Tower Hamlets signs Sugar Reduction charter to reduce childhood obesity

Pupils in Tower Hamlets can now enjoy healthier treats          Pic: Tower Hamlets Council

Tower Hamlets recently signed up to the Sugar Reduction and Healthier Food charter in an attempt to reduce childhood obesity throughout the borough.

Tower Hamlets has some of the country’s highest rates when it comes to overweight or obese children. Figures from the NHS Data Centre showed that in 2014, 25 per cent of Year 6 students in the borough were either overweight or obese.

Throughout the country one in five children in reception is overweight or obese but by Year 6 this rises to one in three. As childhood obesity escalates throughout the nation the same is happening in London.

Together with the North East and the West Midlands, London has the highest rates of childhood obesity in the nation and within the capital, Hackney, Tower Hamlets, Lewisham and Croydon are among the worst affected boroughs.

Compared to other global cities London has a high rate of childhood obesity. New York City has registered a decline in the trend while London has seen a steady increase over the past 20 years.

The causes of childhood obesity may seem simple, with inactivity and an unhealthy diet often quoted. But as Obesity Statistics, a report by Carl Baker for the House of Commons shows, the root of the problem often lies much deeper when looking at social and geographic factors.

According to a report by the Child Measurement Program, there is a direct correlation between obesity and deprivation with children in the most deprived 10 per cent of areas twice as likely to be obese than those in the 10 per cent most affluent areas.

Doctors, social workers and local authorities have many theories for why this is. One could be that many low-income areas are overpopulated and built up leaving little space for activity or that fast food is cheaper.

Offering healthy school lunch options is part of the new initiative        Pic: Tower Hamlets Council

Family dynamics are changing and the traditional family sit-down dinner isn’t as common as it used to be, especially among low-income families, where both parents may be out at work for long hours.

A report on childhood obesity in London, commissioned by City Hall, showed how being overweight can lead to many physical and mental issues such as asthma, Type 2 diabetes, high cholesterol and emotional and behavioural issues. Childhood obesity could lead to bullying, more school absences, low self-esteem and a higher chance of being obese as an adult.

According to the Health and Social Care Information Centre (HSIC) in 2010 around five per cent of women giving birth were overweight or obese, in the same year the figure in London was at around seven per cent.

Maternal obesity can result in the children suffering obesity later in life. Being overweight while pregnant can often lead to premature births which in turn leads to a higher chance of obesity.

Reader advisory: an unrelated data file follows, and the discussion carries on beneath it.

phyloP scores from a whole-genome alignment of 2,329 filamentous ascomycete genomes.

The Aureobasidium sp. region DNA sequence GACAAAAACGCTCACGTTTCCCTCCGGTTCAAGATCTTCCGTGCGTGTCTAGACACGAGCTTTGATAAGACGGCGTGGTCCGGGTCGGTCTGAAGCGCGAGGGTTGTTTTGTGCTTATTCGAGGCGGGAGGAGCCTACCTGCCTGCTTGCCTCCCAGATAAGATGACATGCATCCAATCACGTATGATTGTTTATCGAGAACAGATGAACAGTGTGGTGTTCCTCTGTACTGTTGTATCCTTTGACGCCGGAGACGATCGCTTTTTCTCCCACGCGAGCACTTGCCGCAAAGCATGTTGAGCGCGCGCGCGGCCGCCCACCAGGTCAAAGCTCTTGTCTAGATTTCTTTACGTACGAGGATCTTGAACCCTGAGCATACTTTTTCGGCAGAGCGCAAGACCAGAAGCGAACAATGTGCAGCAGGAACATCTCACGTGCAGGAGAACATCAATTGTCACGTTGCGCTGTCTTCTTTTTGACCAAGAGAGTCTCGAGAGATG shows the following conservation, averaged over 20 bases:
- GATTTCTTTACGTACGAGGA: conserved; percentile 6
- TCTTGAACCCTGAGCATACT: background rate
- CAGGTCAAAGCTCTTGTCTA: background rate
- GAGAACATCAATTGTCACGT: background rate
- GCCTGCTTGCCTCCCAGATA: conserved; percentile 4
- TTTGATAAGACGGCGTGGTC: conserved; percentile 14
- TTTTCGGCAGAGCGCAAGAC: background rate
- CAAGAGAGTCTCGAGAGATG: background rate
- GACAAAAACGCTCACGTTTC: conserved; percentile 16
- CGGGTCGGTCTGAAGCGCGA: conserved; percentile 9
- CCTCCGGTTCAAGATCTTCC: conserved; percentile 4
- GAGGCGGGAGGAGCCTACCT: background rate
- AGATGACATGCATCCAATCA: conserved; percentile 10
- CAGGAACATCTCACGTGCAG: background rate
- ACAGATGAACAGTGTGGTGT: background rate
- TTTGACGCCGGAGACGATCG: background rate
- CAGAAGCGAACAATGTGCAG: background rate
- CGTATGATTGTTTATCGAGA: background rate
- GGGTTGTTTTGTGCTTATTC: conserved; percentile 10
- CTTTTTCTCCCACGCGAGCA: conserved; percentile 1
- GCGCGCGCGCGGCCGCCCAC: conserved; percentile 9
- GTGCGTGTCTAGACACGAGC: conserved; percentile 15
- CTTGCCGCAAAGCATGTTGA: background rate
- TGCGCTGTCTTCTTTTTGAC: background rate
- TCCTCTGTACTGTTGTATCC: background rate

Tower Hamlets’ new charter focuses on six areas with the main points being: promoting advertisement of healthy options, reducing sugar intake by putting a levy on sugary drinks at council-run canteens, and thirdly leading by example and at council meetings offering only healthy options.

A council spokesperson told Eastlondonlines: “Our aim is to make it easier for children, families and adults to be more physically active and eat more healthily. Working with partners, the council is working on ways to make it easier for people to be active and have access to green spaces through initiatives such as cycling programmes in our schools.”

On their website, the council acknowledges that outdoor activity is hard to come by in the borough because it is so built up. It does, however, offer a range of activities for children and families.

Dr Somen Banerjee, director of Public Health at Tower Hamlets, told EastLondonLines: “There is much more we can be doing to give children the healthiest start possible. We have an obligation to not only increase access to healthier options but to proactively increase awareness of the serious health implications of consuming too much sugar.”

Croydon’s 2015 annual health report outlines that the borough tries to tackle childhood obesity through a number of organisations.

Maggie Mansell, a councillor in Croydon, told Eastlondonlines: “We have a Healthy Schools programme which has been in place for over 20 years. We accredit schools against criteria such as provision of fruit not sweets, healthy school meals, nutrition in the curriculum, information to parents such as packed lunch advice.”

The borough’s PhunkyFoods initiative targets children in primary schools and tries to educate them on healthy balanced diets. Simultaneously, another initiative tries to encourage its inhabitants to get more exercise by making more use of the borough’s parks and recreational areas.

According to a 2016 report, Hackney has introduced 40 playing streets within the borough to make children more active. Moreover, they have worked with 47 children’s centres and 15 childminders to implement their Eat Better Start Better food and drink guidelines, which were expected to reach 2,200 children.

Like the other boroughs, Lewisham has pledged to create more open spaces and recreational areas to encourage children to be more physically active. Their food strategy centres on making healthy, sustainable food more accessible to children throughout the borough through schools.

Although these are all good initiatives, it is unlikely that this alone will be able to decrease the number of children who are overweight or obese. To get this number to decline the boroughs need to follow Tower Hamlets’ example and make legislative change to reduce dangerous ingredients which affect children’s health.

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